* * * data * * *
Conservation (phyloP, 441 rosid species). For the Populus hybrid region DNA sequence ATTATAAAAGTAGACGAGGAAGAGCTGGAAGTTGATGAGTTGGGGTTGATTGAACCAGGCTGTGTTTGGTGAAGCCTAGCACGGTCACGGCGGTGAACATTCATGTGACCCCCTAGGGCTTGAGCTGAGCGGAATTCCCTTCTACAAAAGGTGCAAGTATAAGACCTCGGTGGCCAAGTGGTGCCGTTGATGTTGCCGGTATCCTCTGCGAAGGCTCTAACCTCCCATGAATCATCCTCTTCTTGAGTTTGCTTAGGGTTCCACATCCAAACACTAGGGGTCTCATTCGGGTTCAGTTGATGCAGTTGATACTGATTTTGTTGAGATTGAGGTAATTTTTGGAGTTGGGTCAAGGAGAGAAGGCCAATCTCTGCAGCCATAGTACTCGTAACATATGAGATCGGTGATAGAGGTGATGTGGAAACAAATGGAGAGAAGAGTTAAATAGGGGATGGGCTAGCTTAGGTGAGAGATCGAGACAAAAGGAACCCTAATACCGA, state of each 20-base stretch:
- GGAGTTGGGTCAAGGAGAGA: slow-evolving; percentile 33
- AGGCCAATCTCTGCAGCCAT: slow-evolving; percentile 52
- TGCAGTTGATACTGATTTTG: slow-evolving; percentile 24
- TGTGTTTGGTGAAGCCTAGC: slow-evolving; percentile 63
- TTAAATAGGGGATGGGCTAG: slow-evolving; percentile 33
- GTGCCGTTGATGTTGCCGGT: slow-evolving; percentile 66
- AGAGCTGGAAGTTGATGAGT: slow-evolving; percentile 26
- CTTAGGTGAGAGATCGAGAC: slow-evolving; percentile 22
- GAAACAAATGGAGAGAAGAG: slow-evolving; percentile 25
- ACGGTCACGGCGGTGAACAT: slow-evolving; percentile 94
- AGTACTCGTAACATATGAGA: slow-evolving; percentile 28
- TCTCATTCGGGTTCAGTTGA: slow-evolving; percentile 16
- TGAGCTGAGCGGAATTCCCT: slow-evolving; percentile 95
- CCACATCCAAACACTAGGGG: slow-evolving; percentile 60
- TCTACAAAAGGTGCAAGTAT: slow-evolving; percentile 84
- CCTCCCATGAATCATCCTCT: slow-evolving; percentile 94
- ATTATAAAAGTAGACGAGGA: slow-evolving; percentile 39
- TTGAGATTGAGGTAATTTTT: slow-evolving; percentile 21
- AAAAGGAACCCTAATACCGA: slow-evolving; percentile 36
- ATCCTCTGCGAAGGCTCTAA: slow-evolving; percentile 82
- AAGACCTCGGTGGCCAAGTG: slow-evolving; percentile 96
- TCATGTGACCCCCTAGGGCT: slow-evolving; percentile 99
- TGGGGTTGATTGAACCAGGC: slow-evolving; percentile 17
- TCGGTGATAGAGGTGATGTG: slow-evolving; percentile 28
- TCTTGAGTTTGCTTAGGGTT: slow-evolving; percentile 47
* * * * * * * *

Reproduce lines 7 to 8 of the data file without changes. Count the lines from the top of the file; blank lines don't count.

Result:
- GTGCCGTTGATGTTGCCGGT: slow-evolving; percentile 66
- AGAGCTGGAAGTTGATGAGT: slow-evolving; percentile 26